Alton Brown’s French Toast

I believe I’ve complained about my lack of good luck with French Toast before. Often it’s unforgivably eggy or mushy. Sometimes I enjoy it when we go out for brunch if it’s made well, but I can’t make it myself.

Alex and I have been on a Good Eats kick right now. Alton Brown has seldom led me wrong, and one of his episodes convinced me to try his French Toast recipe. It had a simple ingredient list and simple instructions. I’m very happy I made it, since it rekindled my enthusiasm for trying French toast!

Alton Brown's French Toast
Alton Brown’s French Toast

I’ve theoretically known the basics of how to make French toast for a little while. You need stale/old thick-cut bread, so it’s best to plan ahead a little. I bought mini French bread loaves because I wanted to make garlic bread out of what I didn’t have for breakfast; Alton Brown suggested country loaf, brioche, or challah. Last night, I cut the bread into 1/2-inch slices and left them loosely covered on the counter since I didn’t want it to get too hard.

The custard dip was very easy to put together. The custard mixture takes 1 cup half-and-half, 3 eggs, 2 tablespoons honey, and a little salt. I happened to have half-and-half around since I made a batch of ice cream this weekend.

I whisked the custard together and poured it into a pie pan. I soaked the bread slices for 30 seconds on each side, and then set them on a wire rack for a couple of minutes to let it soak in more. I melted a tablespoon of butter in a nonstick skillet over medium heat, and cooked half of the bread slices for about 2-3 minutes on each side. I returned the cooked bread to the wire baking rack and cooked the other half with another tablespoon of butter.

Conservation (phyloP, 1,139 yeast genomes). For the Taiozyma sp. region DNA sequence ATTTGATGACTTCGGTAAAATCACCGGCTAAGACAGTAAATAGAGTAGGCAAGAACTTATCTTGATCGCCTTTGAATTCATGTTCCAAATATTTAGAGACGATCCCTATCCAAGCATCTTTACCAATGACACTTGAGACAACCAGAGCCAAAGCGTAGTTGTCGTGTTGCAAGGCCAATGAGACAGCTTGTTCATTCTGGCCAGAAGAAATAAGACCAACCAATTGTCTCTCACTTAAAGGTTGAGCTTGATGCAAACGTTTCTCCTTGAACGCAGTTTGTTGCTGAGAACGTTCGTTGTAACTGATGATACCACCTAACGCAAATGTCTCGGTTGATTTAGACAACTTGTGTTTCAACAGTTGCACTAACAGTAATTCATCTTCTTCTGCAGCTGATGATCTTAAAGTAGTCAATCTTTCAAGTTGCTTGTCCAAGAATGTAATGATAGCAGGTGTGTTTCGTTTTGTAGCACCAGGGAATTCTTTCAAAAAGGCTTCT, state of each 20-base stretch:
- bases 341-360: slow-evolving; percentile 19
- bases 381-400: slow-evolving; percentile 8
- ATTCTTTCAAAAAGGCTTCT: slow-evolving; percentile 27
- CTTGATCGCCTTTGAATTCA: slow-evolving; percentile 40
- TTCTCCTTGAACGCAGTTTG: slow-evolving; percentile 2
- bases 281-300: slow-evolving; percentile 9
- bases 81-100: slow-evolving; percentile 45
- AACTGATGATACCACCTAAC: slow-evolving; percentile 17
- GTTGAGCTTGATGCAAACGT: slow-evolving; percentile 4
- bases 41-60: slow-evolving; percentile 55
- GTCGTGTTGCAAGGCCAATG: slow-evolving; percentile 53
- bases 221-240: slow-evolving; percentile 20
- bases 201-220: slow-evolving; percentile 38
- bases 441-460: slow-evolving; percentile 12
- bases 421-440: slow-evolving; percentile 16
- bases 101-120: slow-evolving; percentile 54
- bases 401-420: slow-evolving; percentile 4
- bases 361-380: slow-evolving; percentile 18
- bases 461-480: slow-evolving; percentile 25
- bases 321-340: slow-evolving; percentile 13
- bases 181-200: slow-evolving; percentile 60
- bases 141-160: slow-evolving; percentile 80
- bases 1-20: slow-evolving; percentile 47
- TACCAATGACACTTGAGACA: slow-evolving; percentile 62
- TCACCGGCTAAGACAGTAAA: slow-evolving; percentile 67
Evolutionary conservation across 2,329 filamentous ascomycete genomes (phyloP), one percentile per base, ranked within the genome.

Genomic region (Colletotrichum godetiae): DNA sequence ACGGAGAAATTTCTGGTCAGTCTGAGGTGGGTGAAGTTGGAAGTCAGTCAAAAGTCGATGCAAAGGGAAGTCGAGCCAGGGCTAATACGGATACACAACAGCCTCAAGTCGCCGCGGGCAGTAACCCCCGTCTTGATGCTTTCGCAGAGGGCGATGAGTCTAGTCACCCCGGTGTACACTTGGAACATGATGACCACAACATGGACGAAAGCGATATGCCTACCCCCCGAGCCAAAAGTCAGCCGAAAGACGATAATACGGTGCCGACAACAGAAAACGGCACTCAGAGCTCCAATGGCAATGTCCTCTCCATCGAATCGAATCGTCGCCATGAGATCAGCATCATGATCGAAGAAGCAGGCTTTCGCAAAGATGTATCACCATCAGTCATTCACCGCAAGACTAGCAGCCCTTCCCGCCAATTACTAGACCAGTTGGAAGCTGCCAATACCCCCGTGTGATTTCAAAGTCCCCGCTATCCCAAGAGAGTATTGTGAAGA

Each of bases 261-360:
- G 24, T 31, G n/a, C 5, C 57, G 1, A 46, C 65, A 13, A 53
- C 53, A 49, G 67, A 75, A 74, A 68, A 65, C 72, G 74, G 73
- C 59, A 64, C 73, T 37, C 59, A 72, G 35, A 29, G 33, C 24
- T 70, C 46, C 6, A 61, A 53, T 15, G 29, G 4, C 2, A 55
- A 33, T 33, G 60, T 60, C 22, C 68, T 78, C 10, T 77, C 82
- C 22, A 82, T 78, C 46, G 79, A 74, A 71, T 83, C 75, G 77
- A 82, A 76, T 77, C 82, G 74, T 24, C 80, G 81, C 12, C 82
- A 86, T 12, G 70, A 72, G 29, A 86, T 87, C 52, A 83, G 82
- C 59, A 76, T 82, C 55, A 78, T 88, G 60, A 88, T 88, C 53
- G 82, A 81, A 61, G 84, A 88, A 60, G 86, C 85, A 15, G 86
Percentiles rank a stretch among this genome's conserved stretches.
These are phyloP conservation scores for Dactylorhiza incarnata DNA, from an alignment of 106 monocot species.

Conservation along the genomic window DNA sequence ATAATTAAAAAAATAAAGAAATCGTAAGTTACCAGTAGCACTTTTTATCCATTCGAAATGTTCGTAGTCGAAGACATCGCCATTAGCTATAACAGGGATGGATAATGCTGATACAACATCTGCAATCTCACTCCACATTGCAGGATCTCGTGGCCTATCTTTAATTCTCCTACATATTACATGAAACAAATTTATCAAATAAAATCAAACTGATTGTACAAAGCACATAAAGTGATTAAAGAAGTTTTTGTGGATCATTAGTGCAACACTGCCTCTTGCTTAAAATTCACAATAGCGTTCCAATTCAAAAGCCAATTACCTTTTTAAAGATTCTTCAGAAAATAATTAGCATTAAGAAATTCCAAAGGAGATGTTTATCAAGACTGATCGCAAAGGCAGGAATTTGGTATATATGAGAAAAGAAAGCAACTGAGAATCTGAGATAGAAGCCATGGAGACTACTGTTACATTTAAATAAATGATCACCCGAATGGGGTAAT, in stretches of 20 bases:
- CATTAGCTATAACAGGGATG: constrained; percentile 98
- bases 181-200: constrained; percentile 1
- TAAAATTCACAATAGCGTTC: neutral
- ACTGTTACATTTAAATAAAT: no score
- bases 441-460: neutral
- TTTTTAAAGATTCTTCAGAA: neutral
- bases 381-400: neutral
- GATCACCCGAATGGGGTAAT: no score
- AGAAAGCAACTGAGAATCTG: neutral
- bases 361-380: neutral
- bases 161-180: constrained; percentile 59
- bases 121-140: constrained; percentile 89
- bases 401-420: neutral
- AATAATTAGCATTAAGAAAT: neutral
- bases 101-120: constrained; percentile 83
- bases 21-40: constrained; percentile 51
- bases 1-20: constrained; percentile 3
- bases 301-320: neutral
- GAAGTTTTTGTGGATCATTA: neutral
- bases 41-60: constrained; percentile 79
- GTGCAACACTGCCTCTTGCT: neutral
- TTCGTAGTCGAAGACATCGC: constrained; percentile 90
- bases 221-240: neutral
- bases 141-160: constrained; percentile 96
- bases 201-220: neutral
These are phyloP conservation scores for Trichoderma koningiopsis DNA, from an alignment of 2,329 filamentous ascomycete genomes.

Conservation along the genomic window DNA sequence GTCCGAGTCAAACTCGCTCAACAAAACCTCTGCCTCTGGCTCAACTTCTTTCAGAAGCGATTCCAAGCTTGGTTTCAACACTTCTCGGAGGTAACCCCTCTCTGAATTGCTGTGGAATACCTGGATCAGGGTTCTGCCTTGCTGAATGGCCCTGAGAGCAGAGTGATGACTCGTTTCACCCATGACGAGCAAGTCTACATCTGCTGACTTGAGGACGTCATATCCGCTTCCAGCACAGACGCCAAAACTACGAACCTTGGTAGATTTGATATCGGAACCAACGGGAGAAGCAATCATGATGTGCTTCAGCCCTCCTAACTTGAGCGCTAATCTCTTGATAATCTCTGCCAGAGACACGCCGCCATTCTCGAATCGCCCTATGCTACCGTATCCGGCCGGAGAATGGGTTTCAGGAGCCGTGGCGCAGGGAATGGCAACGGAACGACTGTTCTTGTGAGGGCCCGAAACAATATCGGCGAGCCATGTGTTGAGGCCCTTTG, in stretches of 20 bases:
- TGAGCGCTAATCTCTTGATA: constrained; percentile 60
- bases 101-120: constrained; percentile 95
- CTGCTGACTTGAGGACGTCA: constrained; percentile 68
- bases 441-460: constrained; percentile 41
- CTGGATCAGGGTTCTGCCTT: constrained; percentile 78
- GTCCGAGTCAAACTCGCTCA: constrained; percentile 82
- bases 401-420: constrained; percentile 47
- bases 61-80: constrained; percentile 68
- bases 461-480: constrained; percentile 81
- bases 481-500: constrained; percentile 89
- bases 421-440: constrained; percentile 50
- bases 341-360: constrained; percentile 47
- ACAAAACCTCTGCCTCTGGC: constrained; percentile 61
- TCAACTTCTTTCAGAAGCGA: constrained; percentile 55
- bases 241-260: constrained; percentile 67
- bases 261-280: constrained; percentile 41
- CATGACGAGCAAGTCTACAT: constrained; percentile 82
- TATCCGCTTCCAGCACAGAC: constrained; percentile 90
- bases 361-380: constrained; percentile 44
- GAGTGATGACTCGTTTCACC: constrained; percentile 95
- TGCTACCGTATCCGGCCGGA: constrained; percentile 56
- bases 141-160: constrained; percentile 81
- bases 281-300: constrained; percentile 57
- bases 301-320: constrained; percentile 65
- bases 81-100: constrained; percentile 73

Once all the bread was cooked, I put the baking sheet of French toast in the oven and baked them for 375F for 5 minutes to finish them.

This is easily the best French Toast I’ve ever made! It was perfectly cooked – soft inside, browned on the outside. The honey made it a little sweet, and cooking the toast in butter gave it a faintly nutty flavor.  It wasn’t eggy and wasn’t soggy. The crust was a little chewy, so I’d be sure to use a softer-crusted bread in the future.

I’m incredibly happy that I tried out this recipe, to prove to myself that it is possible to make delicious French toast. I wonder if this recipe would work as well with milk as it does with half-and-half. I will definitely try this recipe again.

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